Astronomers and astrophysicists observe and analyze the fates and fortunes of stars up there, leaving lesser mortals to worry about oil depletion, global warming, threats of terrorism, and the like. They entertain themselves in conferences and with technical papers dealing with topics of stellar significance, rather than in tea-parties. But once in a while they let common folks know of matters of sky-watching interest, should these become imminent in the nocturnal sky. So now they have announced they have reasons to believe that the star Betelgeuse in the Orion constellation is on the verge of a grand explosion, and that this would result in the emergence of a supernova, which would be clearly visible to curious terrestrial spectators.
Betelgeuse is what one calls a red supergiant. It was the first star whose diameter was determined. We now know that it is so huge that if it took the place of our sun, even Jupiter would be within it, what to say of our earth! With a mass almost twenty times that of the sun, it is so large its density is unimaginably low – almost a vacuum. It is 640 light years away and is still one of the brightest stars in the sky.
Now the prediction is that Betelgeuse is on its way to a major life-transition. Though quite young, it is going to explode with such ferocity that it will become a supernova spectacle. [Actually the explosion would have occurred 640 years ago for us to notice it now.] More exactly, though astronomers are sure the star (from our perspective) is on it ways to extinction, the expected eruption could occur sometime within the next ten thousand years.
Whenever it may be, what we will be seeing won’t be like a faint comet or an eclipse transient interest, nor a spectacle of gigantic celestial dimensions, but something still note-worthy, like a bigger-than Venus addition to the twinkling gems in the nocturnal sky.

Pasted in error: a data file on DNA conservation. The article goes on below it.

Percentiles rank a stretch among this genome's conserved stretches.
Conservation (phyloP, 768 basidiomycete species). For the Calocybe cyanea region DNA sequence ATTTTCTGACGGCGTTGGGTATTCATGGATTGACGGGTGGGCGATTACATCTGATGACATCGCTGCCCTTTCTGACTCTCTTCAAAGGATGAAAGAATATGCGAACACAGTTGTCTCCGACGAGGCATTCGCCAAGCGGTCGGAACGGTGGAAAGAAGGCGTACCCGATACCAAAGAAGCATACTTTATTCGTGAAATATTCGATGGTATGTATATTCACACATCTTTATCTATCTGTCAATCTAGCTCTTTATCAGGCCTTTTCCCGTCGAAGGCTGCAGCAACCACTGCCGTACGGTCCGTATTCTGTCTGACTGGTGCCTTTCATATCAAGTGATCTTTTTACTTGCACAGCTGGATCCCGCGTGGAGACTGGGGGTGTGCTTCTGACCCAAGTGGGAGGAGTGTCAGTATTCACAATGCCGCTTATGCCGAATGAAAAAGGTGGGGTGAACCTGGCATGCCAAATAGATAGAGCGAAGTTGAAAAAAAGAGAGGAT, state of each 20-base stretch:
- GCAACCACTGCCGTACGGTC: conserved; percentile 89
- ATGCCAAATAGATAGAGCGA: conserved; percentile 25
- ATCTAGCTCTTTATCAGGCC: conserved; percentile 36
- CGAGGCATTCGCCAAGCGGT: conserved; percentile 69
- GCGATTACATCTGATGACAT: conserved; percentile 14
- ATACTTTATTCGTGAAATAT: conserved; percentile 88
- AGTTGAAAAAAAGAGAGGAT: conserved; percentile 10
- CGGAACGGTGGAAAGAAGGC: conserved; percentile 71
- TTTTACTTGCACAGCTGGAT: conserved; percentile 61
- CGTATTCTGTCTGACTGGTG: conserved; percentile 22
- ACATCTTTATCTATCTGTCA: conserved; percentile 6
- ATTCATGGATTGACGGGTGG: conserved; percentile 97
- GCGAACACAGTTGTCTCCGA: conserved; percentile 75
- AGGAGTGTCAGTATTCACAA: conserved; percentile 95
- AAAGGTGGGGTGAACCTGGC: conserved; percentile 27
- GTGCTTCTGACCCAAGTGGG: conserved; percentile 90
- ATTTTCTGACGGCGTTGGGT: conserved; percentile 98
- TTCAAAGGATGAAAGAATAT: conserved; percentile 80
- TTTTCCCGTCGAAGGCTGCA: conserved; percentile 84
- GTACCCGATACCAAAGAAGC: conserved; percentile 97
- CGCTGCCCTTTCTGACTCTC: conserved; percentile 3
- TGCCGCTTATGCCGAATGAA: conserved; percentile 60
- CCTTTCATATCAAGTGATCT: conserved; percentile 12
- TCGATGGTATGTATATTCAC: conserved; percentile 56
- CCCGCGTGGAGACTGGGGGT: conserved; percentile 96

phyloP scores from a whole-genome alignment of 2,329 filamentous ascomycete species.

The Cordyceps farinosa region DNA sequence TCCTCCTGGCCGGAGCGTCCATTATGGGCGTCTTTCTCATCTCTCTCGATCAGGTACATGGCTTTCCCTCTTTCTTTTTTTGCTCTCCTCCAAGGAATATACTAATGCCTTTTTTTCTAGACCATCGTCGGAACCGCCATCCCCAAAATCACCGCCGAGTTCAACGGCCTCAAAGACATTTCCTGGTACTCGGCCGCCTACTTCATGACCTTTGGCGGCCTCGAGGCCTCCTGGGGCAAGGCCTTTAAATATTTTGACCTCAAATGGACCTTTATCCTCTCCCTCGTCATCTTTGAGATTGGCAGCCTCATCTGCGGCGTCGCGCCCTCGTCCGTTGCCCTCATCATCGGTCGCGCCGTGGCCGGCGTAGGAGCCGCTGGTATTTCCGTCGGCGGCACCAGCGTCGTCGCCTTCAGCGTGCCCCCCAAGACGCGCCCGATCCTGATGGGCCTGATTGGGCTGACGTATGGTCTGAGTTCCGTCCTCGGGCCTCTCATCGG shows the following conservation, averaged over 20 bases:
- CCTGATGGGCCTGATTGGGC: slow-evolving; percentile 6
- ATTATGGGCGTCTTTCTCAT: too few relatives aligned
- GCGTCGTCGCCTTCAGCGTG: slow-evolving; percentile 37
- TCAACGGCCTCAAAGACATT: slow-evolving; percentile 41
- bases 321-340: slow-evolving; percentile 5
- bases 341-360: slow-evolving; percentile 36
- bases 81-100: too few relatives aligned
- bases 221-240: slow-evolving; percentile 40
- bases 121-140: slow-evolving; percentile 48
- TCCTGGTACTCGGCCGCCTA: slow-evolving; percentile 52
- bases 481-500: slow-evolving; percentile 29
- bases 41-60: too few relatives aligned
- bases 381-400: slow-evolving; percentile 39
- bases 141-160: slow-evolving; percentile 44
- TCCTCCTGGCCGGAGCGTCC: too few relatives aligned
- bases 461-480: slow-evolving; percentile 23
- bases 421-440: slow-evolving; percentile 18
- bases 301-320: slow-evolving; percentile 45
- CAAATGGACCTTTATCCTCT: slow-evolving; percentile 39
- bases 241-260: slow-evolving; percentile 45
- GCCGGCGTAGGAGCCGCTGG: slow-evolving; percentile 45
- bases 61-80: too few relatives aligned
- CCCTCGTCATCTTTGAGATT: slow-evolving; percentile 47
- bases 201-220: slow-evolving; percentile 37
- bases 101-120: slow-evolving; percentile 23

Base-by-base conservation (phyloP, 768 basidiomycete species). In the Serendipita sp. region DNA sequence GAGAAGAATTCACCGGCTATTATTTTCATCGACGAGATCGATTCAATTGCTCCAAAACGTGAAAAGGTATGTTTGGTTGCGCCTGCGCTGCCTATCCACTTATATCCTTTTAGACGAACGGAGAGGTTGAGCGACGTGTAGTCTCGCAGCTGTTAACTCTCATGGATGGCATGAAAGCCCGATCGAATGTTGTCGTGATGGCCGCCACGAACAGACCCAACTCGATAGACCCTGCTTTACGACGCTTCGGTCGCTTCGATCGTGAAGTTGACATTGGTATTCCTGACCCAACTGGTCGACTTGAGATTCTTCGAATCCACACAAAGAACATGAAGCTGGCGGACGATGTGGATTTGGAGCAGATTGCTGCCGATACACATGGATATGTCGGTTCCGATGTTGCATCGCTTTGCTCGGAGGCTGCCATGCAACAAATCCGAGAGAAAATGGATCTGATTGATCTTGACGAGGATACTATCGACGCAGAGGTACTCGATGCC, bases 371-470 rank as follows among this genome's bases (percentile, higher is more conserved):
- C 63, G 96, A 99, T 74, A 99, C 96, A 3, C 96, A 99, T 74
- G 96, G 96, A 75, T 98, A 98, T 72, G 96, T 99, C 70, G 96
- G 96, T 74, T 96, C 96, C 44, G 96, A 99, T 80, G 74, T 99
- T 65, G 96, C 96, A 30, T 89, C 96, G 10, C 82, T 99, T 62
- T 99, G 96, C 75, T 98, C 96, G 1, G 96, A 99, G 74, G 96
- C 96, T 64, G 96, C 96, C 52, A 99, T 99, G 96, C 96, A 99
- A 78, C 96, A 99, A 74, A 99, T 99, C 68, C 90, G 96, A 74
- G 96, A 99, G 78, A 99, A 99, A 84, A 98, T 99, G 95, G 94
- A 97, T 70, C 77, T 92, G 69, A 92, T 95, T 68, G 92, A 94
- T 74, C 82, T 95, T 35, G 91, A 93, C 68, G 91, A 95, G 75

Anything unusual on the celestial canvass tends to strike many earthlings as something ominous or symbolically meaningful. Given that on the basis of inscrutable reckoning some elders have said that there would be one of the periodically predicted end-of-the-world events in 2012 – nothing to do with the American presidential elections – , this announcement by astronomers has boosted soothsayers to start chanting their “I/They told you so!” slogan, trying to convince the gullible that without telescopes and astrophysical equations some ancients knew all about when the next supernova would blow up, or at least in which year the world would come to a deadly end. The assumption is that the debris of the Betelgeuse burn will hit us all, resulting in a disaster (a word which literally means bad star).
As historical irony would have it, the way things are going with all the conflicts and confrontations, oil depletion and scarcity of water, glaciers melting and air pollution, not to mention banks closing down and China overtaking the U.S. in every sphere, and increasing disagreements about the existence of God, the prediction of an imminent catastrophe doesn’t seem to be all that unlikely. And yet, there are compelling reasons to believe that humanity’s end is not that near, or that it would come as a result of an event that probably took place more than six hundred years ago in a remote constellation.
In any event, if and when evidence of that fantastic astrophysical demise of a distant star reaches us, and no matter how the general public reacts to it, professional astronomers will have a field-year to study the phenomenon and write papers on the topic for various astrophysical journals.
In the meanwhile, enterprising entrepreneurs will most likely make mugs, medallions and other memorabilia – most probably in China – and sell them to eager buyers all over the world, to mark the belching of Betelgeuse. This would perhaps the first time that a supernova would turn out to be an economic boon to some. I remember star gazing as a high-school student, fascinated often by Orion wherein the star stands. An astrologer told me then that Betelgeuse was a good-luck star. I had no idea what he meant, but now I think it might bring good fortune to some trinket-merchants.
January 22, 2011